BIT.bash

action data recovery system

...but really, just a breakout with visions of grandeur.

NOTE: This is an unfinished, but playable game submitted as a part of FragmentJam. It is currently ON HOLD because of feature creep and me being distracted with other things in life. I might finish it one day, but even now I think there is still some fun to be had. 
CONTROLS: Arrows, Z, X for action buttons and Enter for pause menu.

QUICK USER GUIDE:

  • Jack-in to the infected system with your BIT.bash action data recovery system.
  • Choose which infected sectors to access | confirm with both action buttons.
  • Use action button to launch the spherical probe.
  • Break up corrupted data blocks using the VAUS style interface.
  • Avoid missing the spherical probe for optimal data recovery.


POST-MORTEM-esque:

It's 2016. I  just discovered PICO-8 and decided to use it to learn how to program. I found a copy of PICO-zine #1 and decided to tackle the beginner tutorial for making a single player pong. It was pretty tricky in the beginning, but I was having fun, so I carried on. Then things got out of hand... 

I started expanding on the stuff from the tutorial. I always was interested in procedural generation, so one of the first things I added was randomly spawning bricks and turn the game from a pong-like to more of a breakout. It was still not really that fun to play, so I spent a bunch of time researching and tweaking the paddle physics. In the end, I think have two of them - one based on where the ball hits the paddle, and one based on the velocity of the paddle.

Even that the better mechanics made it OK to play, I thought I needed some "unique selling point." After all, no one really wants to play a breakout nowadays and I wanted  at least some people to play my game. This is where I came up with the the narrative. You are not playing a breakout. No! You are an IT professional in 198X using this action data recovery system (which I imagined like some kind of cyber-deck) to fix an infected computer.  The points you collect are the amount of bits of data you recover.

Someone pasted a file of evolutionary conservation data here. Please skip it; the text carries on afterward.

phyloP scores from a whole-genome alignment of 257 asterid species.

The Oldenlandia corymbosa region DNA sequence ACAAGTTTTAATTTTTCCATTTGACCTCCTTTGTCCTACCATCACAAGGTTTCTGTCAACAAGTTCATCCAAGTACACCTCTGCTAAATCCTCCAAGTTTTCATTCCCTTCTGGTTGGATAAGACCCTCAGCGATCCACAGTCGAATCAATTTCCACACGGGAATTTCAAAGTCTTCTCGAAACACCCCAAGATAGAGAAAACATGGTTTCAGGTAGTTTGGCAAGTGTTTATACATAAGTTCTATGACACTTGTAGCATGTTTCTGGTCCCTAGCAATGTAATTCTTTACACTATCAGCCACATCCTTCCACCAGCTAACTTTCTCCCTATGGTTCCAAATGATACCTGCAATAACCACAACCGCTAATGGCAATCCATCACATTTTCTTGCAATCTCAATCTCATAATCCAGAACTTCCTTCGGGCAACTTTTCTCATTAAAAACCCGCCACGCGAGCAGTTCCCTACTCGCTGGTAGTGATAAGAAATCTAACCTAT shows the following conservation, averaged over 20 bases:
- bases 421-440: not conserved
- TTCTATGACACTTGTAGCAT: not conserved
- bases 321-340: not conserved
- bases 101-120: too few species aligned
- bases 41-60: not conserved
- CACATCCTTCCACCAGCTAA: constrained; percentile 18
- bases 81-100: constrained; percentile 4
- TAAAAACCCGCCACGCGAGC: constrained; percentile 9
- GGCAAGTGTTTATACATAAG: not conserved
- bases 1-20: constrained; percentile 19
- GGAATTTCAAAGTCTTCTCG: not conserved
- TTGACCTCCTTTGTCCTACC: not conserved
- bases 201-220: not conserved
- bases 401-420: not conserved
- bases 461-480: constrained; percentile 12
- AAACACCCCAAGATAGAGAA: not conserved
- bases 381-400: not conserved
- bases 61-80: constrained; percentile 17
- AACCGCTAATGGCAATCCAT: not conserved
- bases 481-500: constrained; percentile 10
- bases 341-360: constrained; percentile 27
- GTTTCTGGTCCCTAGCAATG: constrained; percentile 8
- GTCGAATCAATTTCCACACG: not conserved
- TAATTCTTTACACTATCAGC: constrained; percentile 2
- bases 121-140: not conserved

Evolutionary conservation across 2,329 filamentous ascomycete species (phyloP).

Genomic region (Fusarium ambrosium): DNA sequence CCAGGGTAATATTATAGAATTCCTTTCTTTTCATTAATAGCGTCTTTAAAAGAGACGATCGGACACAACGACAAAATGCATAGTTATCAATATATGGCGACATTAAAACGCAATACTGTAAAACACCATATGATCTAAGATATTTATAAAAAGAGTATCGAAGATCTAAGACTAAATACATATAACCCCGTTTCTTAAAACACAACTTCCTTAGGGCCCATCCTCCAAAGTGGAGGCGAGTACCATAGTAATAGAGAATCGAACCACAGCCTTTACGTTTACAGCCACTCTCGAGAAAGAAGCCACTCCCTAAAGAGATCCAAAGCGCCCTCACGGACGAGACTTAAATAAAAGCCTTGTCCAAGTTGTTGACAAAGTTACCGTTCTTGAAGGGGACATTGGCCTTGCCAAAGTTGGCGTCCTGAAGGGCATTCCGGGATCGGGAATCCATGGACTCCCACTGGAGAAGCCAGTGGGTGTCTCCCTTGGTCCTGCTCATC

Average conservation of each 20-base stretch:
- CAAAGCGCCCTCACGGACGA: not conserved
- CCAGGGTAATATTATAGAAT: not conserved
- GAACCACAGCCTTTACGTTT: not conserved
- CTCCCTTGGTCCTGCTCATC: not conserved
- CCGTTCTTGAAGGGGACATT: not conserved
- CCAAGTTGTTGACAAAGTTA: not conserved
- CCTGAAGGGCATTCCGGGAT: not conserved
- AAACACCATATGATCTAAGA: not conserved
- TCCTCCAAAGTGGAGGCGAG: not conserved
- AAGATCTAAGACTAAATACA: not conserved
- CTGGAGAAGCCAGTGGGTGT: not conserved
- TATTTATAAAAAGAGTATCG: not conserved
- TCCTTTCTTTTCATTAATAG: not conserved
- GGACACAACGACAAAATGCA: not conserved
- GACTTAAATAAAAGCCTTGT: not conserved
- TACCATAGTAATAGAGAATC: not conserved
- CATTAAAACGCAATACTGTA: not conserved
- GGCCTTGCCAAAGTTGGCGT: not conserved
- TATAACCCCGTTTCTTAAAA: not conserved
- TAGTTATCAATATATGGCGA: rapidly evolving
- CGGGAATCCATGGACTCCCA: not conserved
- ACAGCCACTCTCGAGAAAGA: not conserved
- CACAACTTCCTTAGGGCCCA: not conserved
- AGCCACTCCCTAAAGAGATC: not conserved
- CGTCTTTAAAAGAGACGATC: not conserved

This is where the art style came from. The fact that you can access the raw data in PICO-8 to glitch the display was a great added bonus! I have spent much more time on getting the visuals just right. This was a lot of checking other people's code (a great feature of PICO-8 is that you can see the source code of games you download, and many of them are under CC license) and trying to decipher #tweetjam carts. As I was working on implementing more visuals, more narrative ideas showed up. Maybe I can represent the "viruses" you "fight"? (I did, each virus modifies the gameplay when the timer runs out or a V power-down is picked up. BRE3D-V8 is my favorite).Maybe I can even add boss battles? Suddenly I had ideas for more games in the same universe, but you play as a virus this time and it is a platformer? Or, maybe you are a computer program and it is a puzzle game?

This is where I got distracted. I started implementing bosses, but wanted to work on other stuff (including non-programming stuff) and never got to finishing this first game of mine. Now it seems like a mess of code that would be difficult to decipher, but maybe one day I will find will and time to do it. Nevertheless, I am still proud of my first programming achievement. I hope you'll enjoy it too...

If you want to see my programming journey on this project in more detail, I kept a dev-log on a blog

StatusOn hold
PlatformsHTML5
Rating
(1)
AuthorVonBednar
GenreAction
Made withPICO-8, Pyxel Edit
Tags8-Bit, Breakout, fragmentjam, glitch, PICO-8
Average sessionAbout a half-hour
LanguagesEnglish
InputsKeyboard

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